The generator is controlled through a standard serial interface and different computers or programs may be used in order to adapt the system to specific requirements. The communication protocol and commands are described at the end of this manual. This allows also to control the generator using LabView or similar software. It is advisable to contact Pendulum Instruments for the latest listing before programing a dedicated driver. Do not hesitate to contact the company when specific needs arise as it may be possible to adapt the software or hardware of the generator.


9.1. Overview

The software has initially been written for Macintosh computer and then translated to the PC- Windows environment. It has its origin in the liquid crystal research. The waveform generator is designed to be as straightforward to work with as possible, but containing all the features we found helpful in addressing of liquid crystal displays.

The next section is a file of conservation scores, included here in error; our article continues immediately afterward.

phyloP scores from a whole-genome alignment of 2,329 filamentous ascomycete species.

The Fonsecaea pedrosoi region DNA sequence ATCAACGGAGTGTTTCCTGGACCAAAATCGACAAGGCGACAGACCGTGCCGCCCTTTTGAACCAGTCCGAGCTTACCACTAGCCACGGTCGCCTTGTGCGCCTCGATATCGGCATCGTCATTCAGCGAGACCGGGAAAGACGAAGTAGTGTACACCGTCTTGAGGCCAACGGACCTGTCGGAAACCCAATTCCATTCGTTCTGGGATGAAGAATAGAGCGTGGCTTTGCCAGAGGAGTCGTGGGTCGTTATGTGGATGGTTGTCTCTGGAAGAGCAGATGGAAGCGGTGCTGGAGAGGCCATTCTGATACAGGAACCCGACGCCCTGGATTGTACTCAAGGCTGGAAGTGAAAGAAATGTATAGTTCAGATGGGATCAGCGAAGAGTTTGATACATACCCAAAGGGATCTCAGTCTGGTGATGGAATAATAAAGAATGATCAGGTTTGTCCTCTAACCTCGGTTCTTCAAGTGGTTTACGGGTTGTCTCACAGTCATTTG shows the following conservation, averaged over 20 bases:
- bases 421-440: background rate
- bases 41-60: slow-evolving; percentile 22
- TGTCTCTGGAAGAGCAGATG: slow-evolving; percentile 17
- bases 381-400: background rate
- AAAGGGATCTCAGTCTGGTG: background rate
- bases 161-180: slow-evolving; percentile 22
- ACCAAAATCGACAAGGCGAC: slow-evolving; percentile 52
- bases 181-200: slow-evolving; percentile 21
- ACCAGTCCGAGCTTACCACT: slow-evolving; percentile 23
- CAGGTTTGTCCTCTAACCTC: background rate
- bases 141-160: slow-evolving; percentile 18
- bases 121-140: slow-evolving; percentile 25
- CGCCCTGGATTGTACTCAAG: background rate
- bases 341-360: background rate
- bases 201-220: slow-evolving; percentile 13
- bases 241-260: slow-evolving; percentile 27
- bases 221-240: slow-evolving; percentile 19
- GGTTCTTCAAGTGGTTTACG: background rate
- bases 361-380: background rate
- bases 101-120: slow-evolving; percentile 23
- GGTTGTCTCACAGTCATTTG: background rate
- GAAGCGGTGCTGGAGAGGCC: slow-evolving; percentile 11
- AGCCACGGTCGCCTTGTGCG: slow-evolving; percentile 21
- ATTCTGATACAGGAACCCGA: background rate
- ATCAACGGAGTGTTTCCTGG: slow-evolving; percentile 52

The snapshot of the Windows screen indicates the important functional parts of the program. Macintosh screen is analogous and can be seen in the Tutorial Chapter of this manual. Two waveforms (marked A and B, respectively) may simultaneously be designed, since we are usually interested in the relation between row and column signals. For the same reason, the superposition of these two waveforms (A-B or B-A), corresponding to the effective driving voltage seen by the liquid crystal cell, is presented for the reference (in a quarter scale) on the upper part of the screen. The optional, thin vertical lines mark here the line addressing periods. The waveforms, to be displayed on the screen, are chosen via ‘pop-up’ menus. The text on the menu button consists of the associated output-channel number and the waveform name